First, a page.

A trembling warm light, which could only come from a natural fire, flickered over the table. My eyes were stuck on its wood planks but my mind had flown long ago and was wandering through the infinite world of imagination.
A voice, apparently coming from a distance, started to get impatient waiting for an answer. My trip ended and I came back to the real world. My companion at the table tiredly asked me for the third time: “Will you do it?”
I had run out of time to answer, so I had to decide quickly. “I will”, I said while I kept my eyes on the table. The truth was that my situation did not leave me any choices, because I needed that contract. I went a little bit further and asked if I could be paid in advance. His answer was straight: “No. Those who went before you have not made their way back, and hoping that you don’t decide to run away, money will be of not use if you die.” He glanced at me smiling while he stood up to leave the tavern.
I stayed a while, wondering. Why someone like me without much experience? Was I bait? The only way to find out was to start my journey. I picked up my spear and put my shield on my back before I went through the door.
The place where I had to go was a cave, not very far from the tavern, around a three-hour walk. It would have been much easier if I had had my horse with me, but the animal could no longer be counted on. I had to sell it because I could not feed it and I needed to repair my equipment as well.
When I finally reached the cave, it was narrow, on a low hill close to the mountains. I lit a torch with my flint and placed my shield in front of me, and I slowly walked in. Natural light was left behind soon, so I tried to focus on what my ears could tell me. After a while, the temperature inside started to rise and I could see some brightness at the end of the corridor that the cave actually was.
I decided to leave the torch in one of the nooks of the wall and to grab my spear instead. The more I walked in the more I could see and, indeed, the warmth washing over me granted a pleasant feeling. At this point, I realized that the corridor took a turn to the right for the first time and there I found the origin of the light. I knew that I was about to discover the reason why I was there, however, I was not nervous at all, the atmosphere exuded calm.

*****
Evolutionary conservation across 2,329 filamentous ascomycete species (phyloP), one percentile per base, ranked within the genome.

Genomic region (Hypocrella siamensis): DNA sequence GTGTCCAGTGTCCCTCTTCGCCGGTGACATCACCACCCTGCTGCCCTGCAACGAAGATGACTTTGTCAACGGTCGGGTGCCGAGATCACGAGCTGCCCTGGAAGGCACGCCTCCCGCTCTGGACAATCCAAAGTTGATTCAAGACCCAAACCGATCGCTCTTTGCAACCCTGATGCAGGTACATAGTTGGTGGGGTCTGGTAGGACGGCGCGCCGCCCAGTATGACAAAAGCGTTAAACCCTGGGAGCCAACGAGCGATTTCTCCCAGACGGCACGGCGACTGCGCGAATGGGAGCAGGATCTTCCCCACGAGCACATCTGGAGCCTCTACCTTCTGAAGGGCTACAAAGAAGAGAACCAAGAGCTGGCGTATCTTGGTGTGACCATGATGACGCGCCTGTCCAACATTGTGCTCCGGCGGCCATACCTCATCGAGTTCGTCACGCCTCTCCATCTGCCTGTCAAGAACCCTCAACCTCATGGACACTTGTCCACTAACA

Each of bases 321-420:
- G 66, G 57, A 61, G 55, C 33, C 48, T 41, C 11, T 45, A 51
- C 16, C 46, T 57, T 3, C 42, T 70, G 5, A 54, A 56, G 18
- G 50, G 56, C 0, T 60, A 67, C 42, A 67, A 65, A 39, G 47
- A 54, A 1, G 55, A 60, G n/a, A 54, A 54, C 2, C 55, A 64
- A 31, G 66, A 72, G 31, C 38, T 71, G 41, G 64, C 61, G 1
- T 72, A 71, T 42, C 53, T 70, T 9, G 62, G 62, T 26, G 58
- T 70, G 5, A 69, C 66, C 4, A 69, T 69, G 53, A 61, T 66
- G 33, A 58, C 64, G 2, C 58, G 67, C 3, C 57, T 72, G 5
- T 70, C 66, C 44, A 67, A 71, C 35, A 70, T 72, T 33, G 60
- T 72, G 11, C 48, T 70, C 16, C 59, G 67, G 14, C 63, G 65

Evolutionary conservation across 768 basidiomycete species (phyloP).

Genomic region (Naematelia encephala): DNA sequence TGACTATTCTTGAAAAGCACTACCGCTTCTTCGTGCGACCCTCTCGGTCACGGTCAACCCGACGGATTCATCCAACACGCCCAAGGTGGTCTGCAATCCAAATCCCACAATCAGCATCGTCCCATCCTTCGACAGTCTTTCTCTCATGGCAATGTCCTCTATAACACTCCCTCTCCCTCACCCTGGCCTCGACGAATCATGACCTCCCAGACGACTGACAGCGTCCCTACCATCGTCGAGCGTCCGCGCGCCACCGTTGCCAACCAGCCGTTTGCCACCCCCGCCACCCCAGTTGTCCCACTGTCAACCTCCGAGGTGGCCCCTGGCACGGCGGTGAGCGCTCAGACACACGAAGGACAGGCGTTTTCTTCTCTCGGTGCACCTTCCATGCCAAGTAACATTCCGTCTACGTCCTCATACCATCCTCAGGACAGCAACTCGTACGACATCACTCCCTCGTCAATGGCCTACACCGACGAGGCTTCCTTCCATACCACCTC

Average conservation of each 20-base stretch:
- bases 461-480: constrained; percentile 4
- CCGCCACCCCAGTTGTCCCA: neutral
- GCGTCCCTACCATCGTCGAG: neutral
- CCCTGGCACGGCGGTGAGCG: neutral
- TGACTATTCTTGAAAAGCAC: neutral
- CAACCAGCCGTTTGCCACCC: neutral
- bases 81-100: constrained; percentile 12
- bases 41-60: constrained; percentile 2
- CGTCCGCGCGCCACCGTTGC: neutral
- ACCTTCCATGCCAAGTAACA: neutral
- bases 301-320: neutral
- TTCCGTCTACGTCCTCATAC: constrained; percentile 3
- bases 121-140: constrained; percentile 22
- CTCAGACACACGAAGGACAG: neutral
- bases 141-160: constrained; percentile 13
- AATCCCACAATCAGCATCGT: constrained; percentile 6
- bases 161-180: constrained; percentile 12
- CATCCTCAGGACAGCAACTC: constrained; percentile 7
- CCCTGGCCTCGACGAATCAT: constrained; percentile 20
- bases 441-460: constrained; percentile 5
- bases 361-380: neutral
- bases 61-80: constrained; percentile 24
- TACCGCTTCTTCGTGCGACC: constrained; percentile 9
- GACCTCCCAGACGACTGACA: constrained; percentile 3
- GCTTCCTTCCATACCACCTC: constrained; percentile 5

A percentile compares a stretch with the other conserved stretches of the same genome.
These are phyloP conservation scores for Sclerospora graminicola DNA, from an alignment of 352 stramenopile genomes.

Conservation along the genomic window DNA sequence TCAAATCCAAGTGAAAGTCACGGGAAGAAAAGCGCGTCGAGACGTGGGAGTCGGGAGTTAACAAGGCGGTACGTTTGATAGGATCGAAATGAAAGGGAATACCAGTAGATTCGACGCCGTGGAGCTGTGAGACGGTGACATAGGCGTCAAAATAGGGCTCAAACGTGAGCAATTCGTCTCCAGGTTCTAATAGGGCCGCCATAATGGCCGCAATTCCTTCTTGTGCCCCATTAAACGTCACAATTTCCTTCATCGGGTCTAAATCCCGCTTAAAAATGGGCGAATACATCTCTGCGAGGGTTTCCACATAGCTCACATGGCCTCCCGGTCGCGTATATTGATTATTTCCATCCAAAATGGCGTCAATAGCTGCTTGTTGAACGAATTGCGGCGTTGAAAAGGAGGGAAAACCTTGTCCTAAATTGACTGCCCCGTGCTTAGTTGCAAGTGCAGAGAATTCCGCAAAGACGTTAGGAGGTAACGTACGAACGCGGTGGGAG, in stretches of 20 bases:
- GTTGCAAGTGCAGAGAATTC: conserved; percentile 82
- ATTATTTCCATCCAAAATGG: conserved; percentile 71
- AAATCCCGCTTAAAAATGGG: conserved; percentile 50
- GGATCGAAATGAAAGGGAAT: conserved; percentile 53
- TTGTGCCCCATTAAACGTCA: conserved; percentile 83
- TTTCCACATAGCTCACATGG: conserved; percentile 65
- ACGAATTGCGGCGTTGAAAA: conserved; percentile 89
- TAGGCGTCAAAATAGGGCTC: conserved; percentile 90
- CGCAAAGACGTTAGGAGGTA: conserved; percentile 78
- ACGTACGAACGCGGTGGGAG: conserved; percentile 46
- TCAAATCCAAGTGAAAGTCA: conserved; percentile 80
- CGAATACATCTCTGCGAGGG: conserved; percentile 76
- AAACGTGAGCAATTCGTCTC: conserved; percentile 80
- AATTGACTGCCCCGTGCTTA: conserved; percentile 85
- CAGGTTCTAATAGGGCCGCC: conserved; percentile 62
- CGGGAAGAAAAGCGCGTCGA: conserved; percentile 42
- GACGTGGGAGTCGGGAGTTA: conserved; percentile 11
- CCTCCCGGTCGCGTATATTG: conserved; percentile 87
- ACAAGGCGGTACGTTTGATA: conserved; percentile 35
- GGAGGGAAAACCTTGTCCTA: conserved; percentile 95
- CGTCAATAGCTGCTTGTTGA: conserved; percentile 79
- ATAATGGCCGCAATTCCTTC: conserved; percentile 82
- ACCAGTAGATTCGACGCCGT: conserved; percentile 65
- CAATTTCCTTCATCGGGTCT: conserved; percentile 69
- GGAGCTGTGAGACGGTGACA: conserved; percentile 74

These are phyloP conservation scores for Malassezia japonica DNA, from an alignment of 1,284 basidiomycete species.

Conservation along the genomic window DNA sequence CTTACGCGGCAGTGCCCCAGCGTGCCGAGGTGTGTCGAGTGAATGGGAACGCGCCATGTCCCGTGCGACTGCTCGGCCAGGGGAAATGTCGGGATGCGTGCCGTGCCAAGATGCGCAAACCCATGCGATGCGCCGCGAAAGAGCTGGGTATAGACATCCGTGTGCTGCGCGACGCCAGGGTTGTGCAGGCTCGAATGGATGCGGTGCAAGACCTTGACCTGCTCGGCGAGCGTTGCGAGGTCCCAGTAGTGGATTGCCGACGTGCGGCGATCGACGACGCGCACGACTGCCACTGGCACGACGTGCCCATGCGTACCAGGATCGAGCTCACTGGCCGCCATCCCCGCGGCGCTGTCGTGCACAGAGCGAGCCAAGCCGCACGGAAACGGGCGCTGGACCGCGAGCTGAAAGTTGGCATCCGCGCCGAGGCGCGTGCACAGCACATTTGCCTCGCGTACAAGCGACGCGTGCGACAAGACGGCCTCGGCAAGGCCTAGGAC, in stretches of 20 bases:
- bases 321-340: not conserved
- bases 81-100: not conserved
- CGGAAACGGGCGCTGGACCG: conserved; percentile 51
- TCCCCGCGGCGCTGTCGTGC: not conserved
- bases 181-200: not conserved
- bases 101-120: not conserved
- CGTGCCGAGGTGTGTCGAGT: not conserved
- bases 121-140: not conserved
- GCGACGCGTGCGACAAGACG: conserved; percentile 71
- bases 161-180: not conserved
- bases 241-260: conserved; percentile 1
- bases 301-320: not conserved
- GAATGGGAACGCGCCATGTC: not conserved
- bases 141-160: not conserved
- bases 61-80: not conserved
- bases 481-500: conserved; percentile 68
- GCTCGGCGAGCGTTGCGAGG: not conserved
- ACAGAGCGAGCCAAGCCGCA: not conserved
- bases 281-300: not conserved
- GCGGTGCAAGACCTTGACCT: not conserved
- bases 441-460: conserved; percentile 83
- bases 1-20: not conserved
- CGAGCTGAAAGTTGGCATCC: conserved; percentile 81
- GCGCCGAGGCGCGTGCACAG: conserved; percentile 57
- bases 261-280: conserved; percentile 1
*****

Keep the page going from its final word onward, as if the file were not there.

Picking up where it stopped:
I continued the last meters close to the wall up to the corner, and once there, I leaned out to check what was there, and although the image was disturbing, I kept my cool. There was a room full of dozens of people lying on the floor, but not in strange positions, they seemed to be simply sleeping, with serene expressions in their faces. How long had they been there?
Eventually, I looked towards the back of the cave, where there was a big, bloated, brownish being reigning over those people, and it was practically embedded in the wall. Its head was small and the eyes were closed. It seemed that monster was the origin of the warmth which made the room quite comfortable.
I stepped in to wake one of those people up so he could come with me and tell me what was happening there. I ducked to touch the shoulder of one boy who was close to the entrance, but before doing so, I took a look at the spawn again. This time its eyes were open, and their colour was warm orange, as if there was fire inside of its head and those little holes were the windows to it.
I did not panic, actually when it turned those eyes on me I felt gracious and all I wanted was for the world to stop. I started to have the feeling that I needed a little rest. The day had been long, my equipment was heavy and lying there, just like the others, did not seem such a bad idea. I got comfortable under the being’s gaze, and I peacefully closed my eyes.
When I opened them again my head was resting over my arms on the table. I had slept so well that I had lost track of time. The light in the room was poor, but its origin was close to me, which made it annoying. With my eyes barely opened I could see that the light came from the computer that was right in front of me. I stood up and checked that I had only written a couple of sentences for a 2000-word essay that had to be handed in the following day. This time, for sure, the laziness demon had triumphed over my will.
Edited by Maria Manso-Hogan